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ERIC Number: ED108544
Record Type: RIE
Publication Date: 1973-Dec
Pages: 187
Abstractor: N/A
Reference Count: 0
An Economic Theory of Learning: Student Sovereignty and Academic Freedom. Final Report.
Staff, Robert J.; McKenzie, Richard B.
This document applies the tools of economics (consumer choice theory, wage theory, and collective choice) to develop an economic theory of learning. It examines the choice process of acquiring knowledge. The choice of one program (physics) over others (history, math) is clearly important in that physics knowledge and history knowledge cannot be considered as perfect substitutes in either a utility or production sense. Unlike conventional studies in the economics of education, the authors examine the ground between empirical demand studies for education and the studies that assume knowledge embodiment (human capital). Thus, student and faculty choice is examined that is internal to a university. Some questions considered are: What are the impacts of different student aptitudes on curricular choice and the decision to switch majors? What effects do student evaluations and varied grading schemes have on the learning process? Why do educational innovations appear to be ineffective? What are the choice implications of academic freedom? What are the causes and effects of grade inflation? Can faculty performance be evaluated? A variety of evidence is used to support models of student and faculty choice. However, the main thrust of this document is in developing a theory of learning based on economics and public choice. (Author/KE)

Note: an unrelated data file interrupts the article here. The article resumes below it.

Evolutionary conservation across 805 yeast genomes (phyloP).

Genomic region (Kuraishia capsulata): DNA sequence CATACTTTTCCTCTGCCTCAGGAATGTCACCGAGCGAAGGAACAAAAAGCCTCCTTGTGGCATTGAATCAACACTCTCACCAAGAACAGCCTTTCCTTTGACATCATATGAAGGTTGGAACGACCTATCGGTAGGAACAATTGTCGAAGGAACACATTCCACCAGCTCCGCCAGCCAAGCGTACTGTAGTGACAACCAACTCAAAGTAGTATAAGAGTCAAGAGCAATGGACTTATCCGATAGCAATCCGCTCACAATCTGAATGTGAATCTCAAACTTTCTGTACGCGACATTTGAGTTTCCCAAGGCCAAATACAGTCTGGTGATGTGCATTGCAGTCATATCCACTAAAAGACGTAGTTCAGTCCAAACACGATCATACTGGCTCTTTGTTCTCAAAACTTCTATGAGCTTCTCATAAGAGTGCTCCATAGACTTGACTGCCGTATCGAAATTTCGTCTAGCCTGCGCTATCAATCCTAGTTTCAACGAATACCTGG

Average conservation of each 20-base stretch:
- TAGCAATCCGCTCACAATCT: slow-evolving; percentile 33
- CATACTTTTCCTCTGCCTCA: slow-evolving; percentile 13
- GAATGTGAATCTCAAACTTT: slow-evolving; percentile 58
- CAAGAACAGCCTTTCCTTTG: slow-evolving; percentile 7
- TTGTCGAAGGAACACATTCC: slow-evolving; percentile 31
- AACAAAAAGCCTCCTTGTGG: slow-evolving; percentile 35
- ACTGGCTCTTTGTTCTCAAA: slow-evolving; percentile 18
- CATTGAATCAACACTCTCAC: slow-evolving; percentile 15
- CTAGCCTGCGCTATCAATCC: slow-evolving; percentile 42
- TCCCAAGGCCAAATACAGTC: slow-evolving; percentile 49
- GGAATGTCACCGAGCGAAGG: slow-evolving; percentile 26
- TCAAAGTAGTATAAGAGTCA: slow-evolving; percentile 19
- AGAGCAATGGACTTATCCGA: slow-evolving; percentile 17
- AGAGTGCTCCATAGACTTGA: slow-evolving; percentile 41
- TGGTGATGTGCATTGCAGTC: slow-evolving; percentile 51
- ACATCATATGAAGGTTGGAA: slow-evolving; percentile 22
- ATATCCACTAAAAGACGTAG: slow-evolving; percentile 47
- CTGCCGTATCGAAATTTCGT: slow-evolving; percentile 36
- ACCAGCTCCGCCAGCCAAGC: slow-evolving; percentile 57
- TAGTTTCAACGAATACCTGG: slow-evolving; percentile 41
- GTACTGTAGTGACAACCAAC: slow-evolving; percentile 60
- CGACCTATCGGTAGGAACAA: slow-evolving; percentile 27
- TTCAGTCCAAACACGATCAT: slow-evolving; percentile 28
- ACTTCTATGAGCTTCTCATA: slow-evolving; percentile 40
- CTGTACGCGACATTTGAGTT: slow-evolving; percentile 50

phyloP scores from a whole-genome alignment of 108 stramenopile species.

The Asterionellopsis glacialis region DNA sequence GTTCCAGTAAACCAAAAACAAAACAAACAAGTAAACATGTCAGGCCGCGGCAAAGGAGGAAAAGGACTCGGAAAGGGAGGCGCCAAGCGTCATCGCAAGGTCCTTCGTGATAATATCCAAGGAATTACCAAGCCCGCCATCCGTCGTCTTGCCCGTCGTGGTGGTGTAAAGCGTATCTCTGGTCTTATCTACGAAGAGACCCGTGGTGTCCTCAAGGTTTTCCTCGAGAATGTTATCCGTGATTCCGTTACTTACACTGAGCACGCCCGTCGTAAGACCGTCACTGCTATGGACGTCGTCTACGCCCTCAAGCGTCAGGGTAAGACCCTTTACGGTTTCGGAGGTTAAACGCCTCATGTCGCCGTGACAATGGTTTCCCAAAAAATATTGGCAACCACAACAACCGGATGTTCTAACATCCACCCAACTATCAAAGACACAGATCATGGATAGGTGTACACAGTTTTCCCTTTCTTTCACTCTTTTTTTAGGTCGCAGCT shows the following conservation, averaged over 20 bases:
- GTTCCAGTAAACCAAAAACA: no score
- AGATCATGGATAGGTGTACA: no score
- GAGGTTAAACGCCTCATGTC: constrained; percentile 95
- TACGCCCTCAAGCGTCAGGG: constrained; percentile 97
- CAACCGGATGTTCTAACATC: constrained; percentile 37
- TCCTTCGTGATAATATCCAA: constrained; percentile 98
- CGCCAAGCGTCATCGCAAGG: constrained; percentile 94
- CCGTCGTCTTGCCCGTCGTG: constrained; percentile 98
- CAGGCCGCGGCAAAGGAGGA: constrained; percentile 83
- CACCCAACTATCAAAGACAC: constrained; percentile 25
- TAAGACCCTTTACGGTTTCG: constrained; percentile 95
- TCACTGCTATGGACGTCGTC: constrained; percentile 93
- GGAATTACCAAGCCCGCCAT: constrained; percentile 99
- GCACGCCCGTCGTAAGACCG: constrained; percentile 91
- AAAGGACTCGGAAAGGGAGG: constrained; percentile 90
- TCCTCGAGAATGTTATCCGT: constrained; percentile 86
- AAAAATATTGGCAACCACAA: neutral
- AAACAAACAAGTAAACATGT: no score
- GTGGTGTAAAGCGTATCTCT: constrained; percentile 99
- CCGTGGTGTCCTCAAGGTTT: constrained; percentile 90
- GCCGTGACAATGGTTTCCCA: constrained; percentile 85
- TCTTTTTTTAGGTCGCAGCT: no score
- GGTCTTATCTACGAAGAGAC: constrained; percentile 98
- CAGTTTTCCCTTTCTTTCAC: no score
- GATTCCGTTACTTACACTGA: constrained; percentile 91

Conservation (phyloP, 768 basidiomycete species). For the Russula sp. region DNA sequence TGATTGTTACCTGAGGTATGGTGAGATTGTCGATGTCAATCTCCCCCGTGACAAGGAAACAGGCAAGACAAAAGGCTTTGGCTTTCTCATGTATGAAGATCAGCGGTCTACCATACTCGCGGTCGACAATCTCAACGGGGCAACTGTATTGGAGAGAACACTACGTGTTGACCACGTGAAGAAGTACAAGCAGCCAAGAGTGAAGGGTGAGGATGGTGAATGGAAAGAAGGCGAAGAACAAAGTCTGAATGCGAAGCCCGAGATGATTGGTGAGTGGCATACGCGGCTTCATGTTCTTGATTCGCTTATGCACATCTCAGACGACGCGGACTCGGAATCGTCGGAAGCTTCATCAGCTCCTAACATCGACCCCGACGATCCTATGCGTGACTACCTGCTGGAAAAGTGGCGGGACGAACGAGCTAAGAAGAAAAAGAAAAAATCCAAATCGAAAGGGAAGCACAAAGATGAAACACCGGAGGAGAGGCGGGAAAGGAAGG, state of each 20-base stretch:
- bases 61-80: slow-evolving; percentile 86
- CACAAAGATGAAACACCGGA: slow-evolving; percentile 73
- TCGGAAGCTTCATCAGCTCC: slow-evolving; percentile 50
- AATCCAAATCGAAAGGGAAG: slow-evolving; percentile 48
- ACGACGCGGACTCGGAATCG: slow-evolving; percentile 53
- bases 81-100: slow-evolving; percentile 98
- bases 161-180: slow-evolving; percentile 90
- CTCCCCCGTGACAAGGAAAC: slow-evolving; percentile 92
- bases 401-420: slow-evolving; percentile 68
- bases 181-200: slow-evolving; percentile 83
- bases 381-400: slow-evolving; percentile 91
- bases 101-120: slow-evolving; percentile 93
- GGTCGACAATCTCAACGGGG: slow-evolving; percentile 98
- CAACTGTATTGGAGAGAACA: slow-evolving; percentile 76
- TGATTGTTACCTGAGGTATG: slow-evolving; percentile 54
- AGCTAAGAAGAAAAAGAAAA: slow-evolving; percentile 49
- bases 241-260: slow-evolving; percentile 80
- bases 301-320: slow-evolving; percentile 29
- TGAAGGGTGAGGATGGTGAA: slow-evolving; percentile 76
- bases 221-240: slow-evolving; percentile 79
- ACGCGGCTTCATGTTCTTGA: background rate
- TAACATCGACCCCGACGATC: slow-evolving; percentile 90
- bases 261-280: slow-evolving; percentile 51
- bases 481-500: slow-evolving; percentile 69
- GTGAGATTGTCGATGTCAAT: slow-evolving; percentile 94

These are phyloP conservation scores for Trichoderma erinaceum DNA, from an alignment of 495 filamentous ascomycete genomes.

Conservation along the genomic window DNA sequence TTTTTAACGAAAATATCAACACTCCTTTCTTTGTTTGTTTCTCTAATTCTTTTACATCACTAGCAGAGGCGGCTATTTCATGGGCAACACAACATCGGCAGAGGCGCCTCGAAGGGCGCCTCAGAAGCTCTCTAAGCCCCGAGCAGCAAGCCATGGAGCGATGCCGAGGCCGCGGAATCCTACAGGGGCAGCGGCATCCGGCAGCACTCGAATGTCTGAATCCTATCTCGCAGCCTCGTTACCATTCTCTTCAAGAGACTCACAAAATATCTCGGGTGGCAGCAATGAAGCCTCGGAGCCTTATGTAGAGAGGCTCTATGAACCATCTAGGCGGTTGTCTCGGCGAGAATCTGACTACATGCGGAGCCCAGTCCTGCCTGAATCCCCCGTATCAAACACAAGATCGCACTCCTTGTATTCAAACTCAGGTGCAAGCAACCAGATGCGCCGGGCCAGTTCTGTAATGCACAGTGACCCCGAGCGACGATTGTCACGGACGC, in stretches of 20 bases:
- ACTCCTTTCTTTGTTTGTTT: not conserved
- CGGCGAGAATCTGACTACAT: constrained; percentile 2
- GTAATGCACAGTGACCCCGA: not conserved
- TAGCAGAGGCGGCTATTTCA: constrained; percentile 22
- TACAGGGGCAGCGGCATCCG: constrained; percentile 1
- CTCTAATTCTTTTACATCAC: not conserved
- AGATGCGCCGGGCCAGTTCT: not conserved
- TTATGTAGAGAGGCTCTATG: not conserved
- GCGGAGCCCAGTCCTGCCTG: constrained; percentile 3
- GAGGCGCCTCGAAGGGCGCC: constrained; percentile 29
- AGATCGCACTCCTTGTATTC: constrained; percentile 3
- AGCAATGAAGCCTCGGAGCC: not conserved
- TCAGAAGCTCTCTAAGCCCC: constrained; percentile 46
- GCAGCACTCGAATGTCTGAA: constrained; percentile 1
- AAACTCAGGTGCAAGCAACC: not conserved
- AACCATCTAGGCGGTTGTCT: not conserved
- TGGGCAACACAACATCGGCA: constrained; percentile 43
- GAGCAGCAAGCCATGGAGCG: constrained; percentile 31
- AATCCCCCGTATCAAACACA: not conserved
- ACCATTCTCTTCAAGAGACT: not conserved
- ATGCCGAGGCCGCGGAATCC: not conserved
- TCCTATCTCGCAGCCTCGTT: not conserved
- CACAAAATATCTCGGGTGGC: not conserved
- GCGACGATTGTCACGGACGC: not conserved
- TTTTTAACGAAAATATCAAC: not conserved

Publication Type: Reports - Research
Education Level: N/A
Audience: N/A
Language: N/A
Sponsor: National Inst. of Education (DHEW), Washington, DC.
Authoring Institution: Virginia Polytechnic Inst. and State Univ., Blacksburg.